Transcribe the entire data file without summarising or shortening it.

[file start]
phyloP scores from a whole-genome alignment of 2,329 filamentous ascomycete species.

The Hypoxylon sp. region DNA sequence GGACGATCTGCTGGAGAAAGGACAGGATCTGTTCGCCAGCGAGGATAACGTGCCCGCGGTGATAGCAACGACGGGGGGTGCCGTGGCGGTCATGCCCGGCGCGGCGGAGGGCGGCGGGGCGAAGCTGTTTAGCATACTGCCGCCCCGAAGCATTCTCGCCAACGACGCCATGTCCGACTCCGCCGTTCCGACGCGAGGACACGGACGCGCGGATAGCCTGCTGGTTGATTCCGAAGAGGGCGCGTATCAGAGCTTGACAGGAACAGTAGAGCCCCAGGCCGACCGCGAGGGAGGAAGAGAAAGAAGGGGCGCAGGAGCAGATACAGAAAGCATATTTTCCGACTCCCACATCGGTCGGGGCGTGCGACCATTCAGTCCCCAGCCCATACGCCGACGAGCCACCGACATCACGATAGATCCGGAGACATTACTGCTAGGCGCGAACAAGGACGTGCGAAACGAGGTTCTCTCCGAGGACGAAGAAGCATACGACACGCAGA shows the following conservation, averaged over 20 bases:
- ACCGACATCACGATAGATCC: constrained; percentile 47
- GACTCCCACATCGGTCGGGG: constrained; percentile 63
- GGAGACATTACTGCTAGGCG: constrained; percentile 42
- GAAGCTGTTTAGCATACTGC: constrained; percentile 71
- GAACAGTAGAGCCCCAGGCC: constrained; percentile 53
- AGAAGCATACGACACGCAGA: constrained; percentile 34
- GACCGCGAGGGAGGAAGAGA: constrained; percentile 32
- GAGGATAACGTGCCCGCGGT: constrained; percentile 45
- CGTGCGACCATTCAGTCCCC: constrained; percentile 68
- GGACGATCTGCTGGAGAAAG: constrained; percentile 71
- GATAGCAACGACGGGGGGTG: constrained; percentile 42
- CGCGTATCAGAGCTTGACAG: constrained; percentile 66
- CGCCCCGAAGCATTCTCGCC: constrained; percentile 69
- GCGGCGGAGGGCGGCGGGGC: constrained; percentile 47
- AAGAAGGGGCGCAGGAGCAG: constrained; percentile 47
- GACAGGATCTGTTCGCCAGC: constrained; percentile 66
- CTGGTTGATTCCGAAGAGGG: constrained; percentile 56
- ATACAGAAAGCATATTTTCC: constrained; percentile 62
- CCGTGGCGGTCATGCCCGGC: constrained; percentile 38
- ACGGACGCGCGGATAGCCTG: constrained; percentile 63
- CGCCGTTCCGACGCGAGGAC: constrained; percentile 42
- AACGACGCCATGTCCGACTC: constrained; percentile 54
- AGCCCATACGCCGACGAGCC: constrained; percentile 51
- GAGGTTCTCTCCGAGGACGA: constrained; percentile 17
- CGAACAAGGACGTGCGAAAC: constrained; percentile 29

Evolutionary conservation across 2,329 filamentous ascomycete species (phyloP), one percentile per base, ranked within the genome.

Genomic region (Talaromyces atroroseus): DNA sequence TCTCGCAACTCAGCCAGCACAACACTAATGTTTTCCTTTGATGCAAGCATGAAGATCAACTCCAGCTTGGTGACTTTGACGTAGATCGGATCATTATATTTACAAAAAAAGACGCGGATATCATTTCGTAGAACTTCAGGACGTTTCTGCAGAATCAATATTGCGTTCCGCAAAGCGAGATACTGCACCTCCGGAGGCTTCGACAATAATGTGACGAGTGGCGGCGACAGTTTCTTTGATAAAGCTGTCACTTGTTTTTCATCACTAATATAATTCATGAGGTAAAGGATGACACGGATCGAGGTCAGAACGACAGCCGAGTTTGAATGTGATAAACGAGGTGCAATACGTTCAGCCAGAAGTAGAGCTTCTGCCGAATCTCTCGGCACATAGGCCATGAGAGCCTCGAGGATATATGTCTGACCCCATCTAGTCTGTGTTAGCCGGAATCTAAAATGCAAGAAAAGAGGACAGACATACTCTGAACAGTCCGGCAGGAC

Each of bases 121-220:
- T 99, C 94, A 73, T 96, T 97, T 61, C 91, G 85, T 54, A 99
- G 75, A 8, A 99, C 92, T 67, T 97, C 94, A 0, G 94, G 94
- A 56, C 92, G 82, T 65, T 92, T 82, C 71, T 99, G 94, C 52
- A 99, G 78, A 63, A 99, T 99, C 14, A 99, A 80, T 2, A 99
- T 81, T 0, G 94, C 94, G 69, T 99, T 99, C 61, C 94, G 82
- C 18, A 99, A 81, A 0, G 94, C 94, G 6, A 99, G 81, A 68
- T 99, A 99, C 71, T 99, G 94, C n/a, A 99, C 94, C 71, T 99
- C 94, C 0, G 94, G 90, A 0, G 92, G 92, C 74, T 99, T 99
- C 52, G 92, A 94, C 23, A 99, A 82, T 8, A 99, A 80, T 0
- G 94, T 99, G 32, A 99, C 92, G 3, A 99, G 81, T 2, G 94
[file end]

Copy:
phyloP scores from a whole-genome alignment of 2,329 filamentous ascomycete species.

The Hypoxylon sp. region DNA sequence GGACGATCTGCTGGAGAAAGGACAGGATCTGTTCGCCAGCGAGGATAACGTGCCCGCGGTGATAGCAACGACGGGGGGTGCCGTGGCGGTCATGCCCGGCGCGGCGGAGGGCGGCGGGGCGAAGCTGTTTAGCATACTGCCGCCCCGAAGCATTCTCGCCAACGACGCCATGTCCGACTCCGCCGTTCCGACGCGAGGACACGGACGCGCGGATAGCCTGCTGGTTGATTCCGAAGAGGGCGCGTATCAGAGCTTGACAGGAACAGTAGAGCCCCAGGCCGACCGCGAGGGAGGAAGAGAAAGAAGGGGCGCAGGAGCAGATACAGAAAGCATATTTTCCGACTCCCACATCGGTCGGGGCGTGCGACCATTCAGTCCCCAGCCCATACGCCGACGAGCCACCGACATCACGATAGATCCGGAGACATTACTGCTAGGCGCGAACAAGGACGTGCGAAACGAGGTTCTCTCCGAGGACGAAGAAGCATACGACACGCAGA shows the following conservation, averaged over 20 bases:
- ACCGACATCACGATAGATCC: constrained; percentile 47
- GACTCCCACATCGGTCGGGG: constrained; percentile 63
- GGAGACATTACTGCTAGGCG: constrained; percentile 42
- GAAGCTGTTTAGCATACTGC: constrained; percentile 71
- GAACAGTAGAGCCCCAGGCC: constrained; percentile 53
- AGAAGCATACGACACGCAGA: constrained; percentile 34
- GACCGCGAGGGAGGAAGAGA: constrained; percentile 32
- GAGGATAACGTGCCCGCGGT: constrained; percentile 45
- CGTGCGACCATTCAGTCCCC: constrained; percentile 68
- GGACGATCTGCTGGAGAAAG: constrained; percentile 71
- GATAGCAACGACGGGGGGTG: constrained; percentile 42
- CGCGTATCAGAGCTTGACAG: constrained; percentile 66
- CGCCCCGAAGCATTCTCGCC: constrained; percentile 69
- GCGGCGGAGGGCGGCGGGGC: constrained; percentile 47
- AAGAAGGGGCGCAGGAGCAG: constrained; percentile 47
- GACAGGATCTGTTCGCCAGC: constrained; percentile 66
- CTGGTTGATTCCGAAGAGGG: constrained; percentile 56
- ATACAGAAAGCATATTTTCC: constrained; percentile 62
- CCGTGGCGGTCATGCCCGGC: constrained; percentile 38
- ACGGACGCGCGGATAGCCTG: constrained; percentile 63
- CGCCGTTCCGACGCGAGGAC: constrained; percentile 42
- AACGACGCCATGTCCGACTC: constrained; percentile 54
- AGCCCATACGCCGACGAGCC: constrained; percentile 51
- GAGGTTCTCTCCGAGGACGA: constrained; percentile 17
- CGAACAAGGACGTGCGAAAC: constrained; percentile 29

Evolutionary conservation across 2,329 filamentous ascomycete species (phyloP), one percentile per base, ranked within the genome.

Genomic region (Talaromyces atroroseus): DNA sequence TCTCGCAACTCAGCCAGCACAACACTAATGTTTTCCTTTGATGCAAGCATGAAGATCAACTCCAGCTTGGTGACTTTGACGTAGATCGGATCATTATATTTACAAAAAAAGACGCGGATATCATTTCGTAGAACTTCAGGACGTTTCTGCAGAATCAATATTGCGTTCCGCAAAGCGAGATACTGCACCTCCGGAGGCTTCGACAATAATGTGACGAGTGGCGGCGACAGTTTCTTTGATAAAGCTGTCACTTGTTTTTCATCACTAATATAATTCATGAGGTAAAGGATGACACGGATCGAGGTCAGAACGACAGCCGAGTTTGAATGTGATAAACGAGGTGCAATACGTTCAGCCAGAAGTAGAGCTTCTGCCGAATCTCTCGGCACATAGGCCATGAGAGCCTCGAGGATATATGTCTGACCCCATCTAGTCTGTGTTAGCCGGAATCTAAAATGCAAGAAAAGAGGACAGACATACTCTGAACAGTCCGGCAGGAC

Each of bases 121-220:
- T 99, C 94, A 73, T 96, T 97, T 61, C 91, G 85, T 54, A 99
- G 75, A 8, A 99, C 92, T 67, T 97, C 94, A 0, G 94, G 94
- A 56, C 92, G 82, T 65, T 92, T 82, C 71, T 99, G 94, C 52
- A 99, G 78, A 63, A 99, T 99, C 14, A 99, A 80, T 2, A 99
- T 81, T 0, G 94, C 94, G 69, T 99, T 99, C 61, C 94, G 82
- C 18, A 99, A 81, A 0, G 94, C 94, G 6, A 99, G 81, A 68
- T 99, A 99, C 71, T 99, G 94, C n/a, A 99, C 94, C 71, T 99
- C 94, C 0, G 94, G 90, A 0, G 92, G 92, C 74, T 99, T 99
- C 52, G 92, A 94, C 23, A 99, A 82, T 8, A 99, A 80, T 0
- G 94, T 99, G 32, A 99, C 92, G 3, A 99, G 81, T 2, G 94